FDA Puts Off Muscular Dystrophy Drug Eteplirsen Decision

Advisors voted 7–3 against approval, but patient advocates clamor for a cure

The FDA has notified Sarepta Therapeutics that it is continuing its review and internal discussions related to the pending new drug application for eteplirsen, an investigational treatment for patients with Duchenne muscular dystrophy (DMD), and will not be able to complete its work by the Prescription Drug User Fee Act (PDUFA) goal date of May 26, 2016. The FDA has communicated that it will continue to work past the PDUFA goal date and will strive to complete its work “in as timely a manner as possible.”

The decision comes a month after an advisory panel voted 7–3, with three abstentions, that a clinical trial involving 12 patients did not provide sufficient evidence that the drug was effective for DMD patients with a specific genetic mutation. Meanwhile, patient advocates are pressuring the FDA to approve a treatment for the rare disease, which currently has no cure.

DMD is an X-linked degenerative neuromuscular disorder causing severe progressive muscle loss and premature death. One of the most common fatal genetic disorders, DMD affects approximately one in every 3,500 to 5,000 males worldwide. A devastating and incurable muscle-wasting disease, DMD is associated with specific errors in the gene that codes for dystrophin, a protein that plays a key structural role in muscle fiber function. Progressive muscle weakness in the lower limbs spreads to the arms, neck, and other areas. Eventually, increasing difficulty in breathing due to respiratory muscle dysfunction requires ventilation support, and cardiac dysfunction can lead to heart failure. The condition is universally fatal, and death usually occurs before the age of 30.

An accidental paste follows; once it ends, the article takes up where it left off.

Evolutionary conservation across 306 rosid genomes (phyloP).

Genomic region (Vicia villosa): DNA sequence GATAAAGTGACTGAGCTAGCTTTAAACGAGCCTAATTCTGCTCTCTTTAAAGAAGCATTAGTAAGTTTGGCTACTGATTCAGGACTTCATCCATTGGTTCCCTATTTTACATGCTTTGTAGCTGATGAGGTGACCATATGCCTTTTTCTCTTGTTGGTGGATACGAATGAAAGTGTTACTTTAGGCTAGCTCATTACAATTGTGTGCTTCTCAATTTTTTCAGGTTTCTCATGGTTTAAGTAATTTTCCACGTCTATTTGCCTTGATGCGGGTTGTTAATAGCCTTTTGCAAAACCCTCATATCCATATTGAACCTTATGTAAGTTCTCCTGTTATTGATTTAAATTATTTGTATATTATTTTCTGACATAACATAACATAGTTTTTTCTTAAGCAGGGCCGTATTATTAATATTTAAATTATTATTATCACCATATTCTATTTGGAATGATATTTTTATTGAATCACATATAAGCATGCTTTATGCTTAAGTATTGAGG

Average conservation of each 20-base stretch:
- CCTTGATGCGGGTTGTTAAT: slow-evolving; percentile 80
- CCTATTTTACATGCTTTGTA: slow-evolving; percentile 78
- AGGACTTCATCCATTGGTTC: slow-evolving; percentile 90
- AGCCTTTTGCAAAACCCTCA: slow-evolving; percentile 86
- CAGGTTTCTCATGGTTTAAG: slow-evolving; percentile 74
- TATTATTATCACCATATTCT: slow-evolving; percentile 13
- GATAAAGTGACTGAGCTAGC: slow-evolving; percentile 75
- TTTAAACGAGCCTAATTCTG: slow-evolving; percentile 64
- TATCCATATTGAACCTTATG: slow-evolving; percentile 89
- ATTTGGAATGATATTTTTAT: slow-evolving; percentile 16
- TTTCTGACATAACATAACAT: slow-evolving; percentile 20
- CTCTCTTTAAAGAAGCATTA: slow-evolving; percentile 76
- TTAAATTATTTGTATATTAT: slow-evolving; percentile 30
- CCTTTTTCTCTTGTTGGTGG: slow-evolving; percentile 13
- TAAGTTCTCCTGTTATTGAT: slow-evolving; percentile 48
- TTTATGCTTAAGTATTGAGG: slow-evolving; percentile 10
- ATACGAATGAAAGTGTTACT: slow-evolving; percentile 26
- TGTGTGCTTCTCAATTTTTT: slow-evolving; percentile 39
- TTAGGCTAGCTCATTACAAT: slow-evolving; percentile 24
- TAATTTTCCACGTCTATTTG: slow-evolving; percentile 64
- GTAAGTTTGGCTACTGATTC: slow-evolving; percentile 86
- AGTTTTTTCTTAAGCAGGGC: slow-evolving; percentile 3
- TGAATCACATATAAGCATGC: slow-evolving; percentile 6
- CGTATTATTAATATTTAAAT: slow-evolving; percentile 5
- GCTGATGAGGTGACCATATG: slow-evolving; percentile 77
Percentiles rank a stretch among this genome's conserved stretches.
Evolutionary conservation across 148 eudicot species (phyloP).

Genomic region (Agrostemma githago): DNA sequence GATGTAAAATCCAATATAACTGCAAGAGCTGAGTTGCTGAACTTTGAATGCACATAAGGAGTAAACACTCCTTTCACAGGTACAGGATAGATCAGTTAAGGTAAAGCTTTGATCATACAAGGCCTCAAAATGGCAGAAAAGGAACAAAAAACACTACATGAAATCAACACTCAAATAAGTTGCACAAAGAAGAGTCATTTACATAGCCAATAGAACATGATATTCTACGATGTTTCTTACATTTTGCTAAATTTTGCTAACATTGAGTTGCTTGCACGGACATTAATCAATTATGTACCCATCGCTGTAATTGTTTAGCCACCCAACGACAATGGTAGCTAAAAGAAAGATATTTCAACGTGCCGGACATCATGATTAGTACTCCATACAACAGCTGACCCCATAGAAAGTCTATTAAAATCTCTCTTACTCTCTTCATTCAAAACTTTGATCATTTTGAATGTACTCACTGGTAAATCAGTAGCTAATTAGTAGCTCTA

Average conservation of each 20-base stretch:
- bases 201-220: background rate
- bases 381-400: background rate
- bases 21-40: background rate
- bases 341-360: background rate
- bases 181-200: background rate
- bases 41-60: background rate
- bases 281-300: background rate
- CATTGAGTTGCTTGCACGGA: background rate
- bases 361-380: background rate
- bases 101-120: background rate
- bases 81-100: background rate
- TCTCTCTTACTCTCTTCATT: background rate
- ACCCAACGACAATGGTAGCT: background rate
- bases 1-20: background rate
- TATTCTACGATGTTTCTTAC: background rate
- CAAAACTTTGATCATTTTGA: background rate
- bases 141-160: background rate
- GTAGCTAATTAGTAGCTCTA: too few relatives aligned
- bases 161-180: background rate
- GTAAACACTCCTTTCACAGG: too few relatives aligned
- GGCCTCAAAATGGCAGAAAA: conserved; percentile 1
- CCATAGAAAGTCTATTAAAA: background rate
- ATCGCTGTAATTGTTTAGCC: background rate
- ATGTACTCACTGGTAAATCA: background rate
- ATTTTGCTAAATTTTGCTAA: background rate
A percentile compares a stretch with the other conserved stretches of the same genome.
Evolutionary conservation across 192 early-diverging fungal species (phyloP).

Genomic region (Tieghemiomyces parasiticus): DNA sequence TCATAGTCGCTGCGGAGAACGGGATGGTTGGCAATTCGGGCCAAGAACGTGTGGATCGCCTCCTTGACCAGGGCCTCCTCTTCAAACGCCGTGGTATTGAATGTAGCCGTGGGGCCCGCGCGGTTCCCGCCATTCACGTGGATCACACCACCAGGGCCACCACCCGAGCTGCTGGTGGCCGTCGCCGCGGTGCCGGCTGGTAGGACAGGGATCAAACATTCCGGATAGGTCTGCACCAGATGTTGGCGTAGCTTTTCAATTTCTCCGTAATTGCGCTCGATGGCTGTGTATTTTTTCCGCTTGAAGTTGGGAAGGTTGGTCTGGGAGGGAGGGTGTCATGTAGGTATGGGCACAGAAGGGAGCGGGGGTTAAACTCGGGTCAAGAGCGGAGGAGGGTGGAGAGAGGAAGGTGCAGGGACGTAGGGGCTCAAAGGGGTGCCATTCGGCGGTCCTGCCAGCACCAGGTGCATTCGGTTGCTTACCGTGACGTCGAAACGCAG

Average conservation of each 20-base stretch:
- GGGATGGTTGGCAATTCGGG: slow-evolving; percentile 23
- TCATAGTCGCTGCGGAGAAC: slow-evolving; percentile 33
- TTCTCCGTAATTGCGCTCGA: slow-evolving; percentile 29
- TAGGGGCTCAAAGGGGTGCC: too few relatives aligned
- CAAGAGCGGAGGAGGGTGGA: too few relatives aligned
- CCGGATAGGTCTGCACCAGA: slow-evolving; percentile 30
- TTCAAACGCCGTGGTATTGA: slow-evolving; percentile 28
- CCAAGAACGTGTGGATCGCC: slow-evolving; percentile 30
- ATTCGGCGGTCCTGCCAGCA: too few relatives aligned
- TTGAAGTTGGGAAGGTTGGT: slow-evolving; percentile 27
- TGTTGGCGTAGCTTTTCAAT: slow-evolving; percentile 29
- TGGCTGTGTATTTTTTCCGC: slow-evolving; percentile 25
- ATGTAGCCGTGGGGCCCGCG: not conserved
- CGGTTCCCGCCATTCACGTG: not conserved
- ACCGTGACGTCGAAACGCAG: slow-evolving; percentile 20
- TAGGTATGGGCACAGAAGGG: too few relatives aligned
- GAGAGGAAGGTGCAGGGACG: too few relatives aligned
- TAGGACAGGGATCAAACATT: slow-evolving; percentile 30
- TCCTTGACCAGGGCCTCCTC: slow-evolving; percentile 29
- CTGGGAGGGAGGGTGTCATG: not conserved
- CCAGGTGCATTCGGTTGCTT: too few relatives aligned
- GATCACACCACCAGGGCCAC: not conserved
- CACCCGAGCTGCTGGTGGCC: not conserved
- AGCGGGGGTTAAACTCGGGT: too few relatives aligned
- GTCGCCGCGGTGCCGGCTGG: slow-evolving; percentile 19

Eteplirsen is designed to address the underlying cause of DMD by restoring the dystrophin messenger RNA (mRNA) reading frame, thereby enabling the production of a shorter, functional form of the dystrophin protein. The drug uses a proprietary phosphorodiamidate morpholino oligomer (PMO) chemistry and exon-skipping technology to skip exon 51 of the dystrophin gene. Approximately 13% of the DMD population is amenable to exon 51 skipping. Promoting the synthesis of a shorter dystrophin protein is intended to slow the decline of ambulation and mobility seen in DMD patients.

Sources: Sarepta Therapeutics; May 25, 2016; and Reuters; May 25, 2016.